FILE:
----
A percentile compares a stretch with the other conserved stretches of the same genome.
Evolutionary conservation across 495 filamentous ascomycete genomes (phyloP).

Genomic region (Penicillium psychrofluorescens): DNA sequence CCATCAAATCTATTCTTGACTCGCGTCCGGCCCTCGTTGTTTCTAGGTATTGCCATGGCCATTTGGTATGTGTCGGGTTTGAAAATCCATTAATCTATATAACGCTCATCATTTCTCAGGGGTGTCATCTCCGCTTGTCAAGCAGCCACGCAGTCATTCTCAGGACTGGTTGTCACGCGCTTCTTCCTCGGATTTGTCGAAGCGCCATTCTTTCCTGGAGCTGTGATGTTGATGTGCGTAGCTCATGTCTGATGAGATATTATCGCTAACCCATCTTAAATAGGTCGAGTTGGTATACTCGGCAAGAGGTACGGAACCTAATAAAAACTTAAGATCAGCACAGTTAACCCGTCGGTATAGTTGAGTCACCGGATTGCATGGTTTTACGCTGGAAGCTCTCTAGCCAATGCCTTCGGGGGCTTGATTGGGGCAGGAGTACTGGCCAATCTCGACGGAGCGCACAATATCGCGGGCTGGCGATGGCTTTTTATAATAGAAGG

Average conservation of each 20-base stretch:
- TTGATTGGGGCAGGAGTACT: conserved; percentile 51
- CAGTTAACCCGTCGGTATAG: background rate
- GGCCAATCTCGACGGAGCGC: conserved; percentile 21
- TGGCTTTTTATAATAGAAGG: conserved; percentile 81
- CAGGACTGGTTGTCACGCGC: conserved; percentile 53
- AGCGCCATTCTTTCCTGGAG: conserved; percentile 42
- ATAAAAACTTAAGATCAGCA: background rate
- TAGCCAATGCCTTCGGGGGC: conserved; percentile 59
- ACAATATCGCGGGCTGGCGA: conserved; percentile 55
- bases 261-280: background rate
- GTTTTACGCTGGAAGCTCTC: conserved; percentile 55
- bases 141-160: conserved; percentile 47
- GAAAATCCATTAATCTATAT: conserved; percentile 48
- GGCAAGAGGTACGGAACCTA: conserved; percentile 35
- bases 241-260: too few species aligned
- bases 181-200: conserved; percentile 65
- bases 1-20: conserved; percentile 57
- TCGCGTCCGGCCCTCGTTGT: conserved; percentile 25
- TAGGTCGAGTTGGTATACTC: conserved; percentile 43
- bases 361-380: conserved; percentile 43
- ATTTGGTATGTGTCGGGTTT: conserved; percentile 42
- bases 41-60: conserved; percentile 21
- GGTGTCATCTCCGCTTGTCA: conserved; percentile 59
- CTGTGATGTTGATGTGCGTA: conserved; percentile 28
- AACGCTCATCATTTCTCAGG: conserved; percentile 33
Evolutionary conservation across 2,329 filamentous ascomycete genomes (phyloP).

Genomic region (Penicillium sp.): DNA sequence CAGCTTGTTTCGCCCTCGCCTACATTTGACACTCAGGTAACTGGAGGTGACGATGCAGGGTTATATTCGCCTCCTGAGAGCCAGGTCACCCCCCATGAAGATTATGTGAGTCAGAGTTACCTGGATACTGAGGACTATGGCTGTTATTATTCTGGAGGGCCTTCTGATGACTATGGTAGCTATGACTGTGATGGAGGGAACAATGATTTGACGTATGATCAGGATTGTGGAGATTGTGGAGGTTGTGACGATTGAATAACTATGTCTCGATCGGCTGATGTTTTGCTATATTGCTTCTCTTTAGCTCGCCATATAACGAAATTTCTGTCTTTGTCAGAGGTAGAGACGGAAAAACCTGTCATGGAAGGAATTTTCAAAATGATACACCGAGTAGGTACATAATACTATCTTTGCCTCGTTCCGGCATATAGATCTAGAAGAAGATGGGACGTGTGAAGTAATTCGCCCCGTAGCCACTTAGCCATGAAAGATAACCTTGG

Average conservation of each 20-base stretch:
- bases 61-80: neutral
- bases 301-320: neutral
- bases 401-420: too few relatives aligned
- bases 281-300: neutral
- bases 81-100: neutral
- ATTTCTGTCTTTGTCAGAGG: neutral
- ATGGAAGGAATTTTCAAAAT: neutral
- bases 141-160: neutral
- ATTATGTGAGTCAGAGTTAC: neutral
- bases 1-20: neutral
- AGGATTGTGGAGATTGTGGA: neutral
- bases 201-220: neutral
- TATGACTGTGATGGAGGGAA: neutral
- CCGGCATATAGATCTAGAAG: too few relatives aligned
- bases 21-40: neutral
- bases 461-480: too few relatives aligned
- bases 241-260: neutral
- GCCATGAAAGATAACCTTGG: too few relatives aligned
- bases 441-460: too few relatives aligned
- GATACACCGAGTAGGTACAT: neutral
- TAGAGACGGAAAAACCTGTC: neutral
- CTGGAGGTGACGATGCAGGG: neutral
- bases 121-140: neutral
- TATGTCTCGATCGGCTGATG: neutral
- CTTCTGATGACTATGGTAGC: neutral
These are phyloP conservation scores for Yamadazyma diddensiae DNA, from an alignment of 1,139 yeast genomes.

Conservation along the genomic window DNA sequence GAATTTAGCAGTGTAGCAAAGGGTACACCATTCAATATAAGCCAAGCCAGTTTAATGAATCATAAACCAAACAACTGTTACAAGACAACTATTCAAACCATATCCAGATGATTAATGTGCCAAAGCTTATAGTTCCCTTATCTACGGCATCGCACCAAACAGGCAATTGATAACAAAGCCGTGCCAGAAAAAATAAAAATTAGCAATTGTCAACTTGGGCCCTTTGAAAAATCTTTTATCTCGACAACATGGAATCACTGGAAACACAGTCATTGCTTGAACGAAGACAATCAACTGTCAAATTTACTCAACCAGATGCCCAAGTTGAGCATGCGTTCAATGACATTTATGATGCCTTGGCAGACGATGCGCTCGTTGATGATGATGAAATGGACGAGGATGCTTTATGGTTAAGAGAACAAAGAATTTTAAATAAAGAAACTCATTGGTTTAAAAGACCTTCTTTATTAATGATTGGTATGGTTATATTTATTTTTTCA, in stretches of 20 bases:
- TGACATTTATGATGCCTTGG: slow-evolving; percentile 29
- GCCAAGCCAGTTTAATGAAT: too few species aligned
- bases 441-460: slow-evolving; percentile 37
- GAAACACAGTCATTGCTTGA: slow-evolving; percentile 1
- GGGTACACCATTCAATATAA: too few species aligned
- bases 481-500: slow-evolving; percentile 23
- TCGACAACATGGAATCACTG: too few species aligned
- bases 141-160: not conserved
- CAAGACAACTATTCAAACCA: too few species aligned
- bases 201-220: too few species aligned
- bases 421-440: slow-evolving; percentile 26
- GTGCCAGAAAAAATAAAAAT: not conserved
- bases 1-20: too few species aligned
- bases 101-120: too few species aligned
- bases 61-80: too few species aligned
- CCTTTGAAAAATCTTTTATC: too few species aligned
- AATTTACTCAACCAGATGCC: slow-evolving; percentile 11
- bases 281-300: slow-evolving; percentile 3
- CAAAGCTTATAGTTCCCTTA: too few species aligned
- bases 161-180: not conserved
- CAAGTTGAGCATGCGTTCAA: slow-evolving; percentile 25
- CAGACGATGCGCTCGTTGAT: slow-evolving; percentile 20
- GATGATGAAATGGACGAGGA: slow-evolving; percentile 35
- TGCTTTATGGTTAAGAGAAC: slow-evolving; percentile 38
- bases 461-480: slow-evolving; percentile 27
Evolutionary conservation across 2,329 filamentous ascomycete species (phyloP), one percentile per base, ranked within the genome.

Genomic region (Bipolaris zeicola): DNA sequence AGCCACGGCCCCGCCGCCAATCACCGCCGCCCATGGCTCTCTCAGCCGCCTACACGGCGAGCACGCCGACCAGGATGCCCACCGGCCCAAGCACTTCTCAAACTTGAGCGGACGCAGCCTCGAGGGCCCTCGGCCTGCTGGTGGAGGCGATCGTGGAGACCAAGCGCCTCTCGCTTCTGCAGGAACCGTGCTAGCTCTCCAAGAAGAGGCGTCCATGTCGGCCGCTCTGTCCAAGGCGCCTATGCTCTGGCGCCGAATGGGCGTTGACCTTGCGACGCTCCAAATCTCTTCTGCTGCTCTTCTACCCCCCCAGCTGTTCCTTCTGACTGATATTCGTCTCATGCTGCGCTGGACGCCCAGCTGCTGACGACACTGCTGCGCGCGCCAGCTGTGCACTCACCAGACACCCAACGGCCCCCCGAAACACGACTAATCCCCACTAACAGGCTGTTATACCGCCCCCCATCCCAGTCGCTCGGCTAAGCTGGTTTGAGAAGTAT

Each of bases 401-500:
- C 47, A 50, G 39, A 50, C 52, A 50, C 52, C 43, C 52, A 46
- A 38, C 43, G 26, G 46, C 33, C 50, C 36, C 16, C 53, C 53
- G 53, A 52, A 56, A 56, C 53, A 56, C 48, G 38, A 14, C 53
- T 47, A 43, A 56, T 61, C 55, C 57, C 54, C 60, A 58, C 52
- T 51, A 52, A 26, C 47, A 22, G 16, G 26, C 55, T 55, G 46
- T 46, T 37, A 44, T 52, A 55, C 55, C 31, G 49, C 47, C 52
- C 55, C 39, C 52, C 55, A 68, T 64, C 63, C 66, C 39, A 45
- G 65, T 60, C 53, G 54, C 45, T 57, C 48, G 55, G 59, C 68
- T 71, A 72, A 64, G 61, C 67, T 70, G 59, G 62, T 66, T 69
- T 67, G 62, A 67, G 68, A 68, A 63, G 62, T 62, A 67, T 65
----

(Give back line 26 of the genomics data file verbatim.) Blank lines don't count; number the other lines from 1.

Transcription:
- bases 41-60: conserved; percentile 21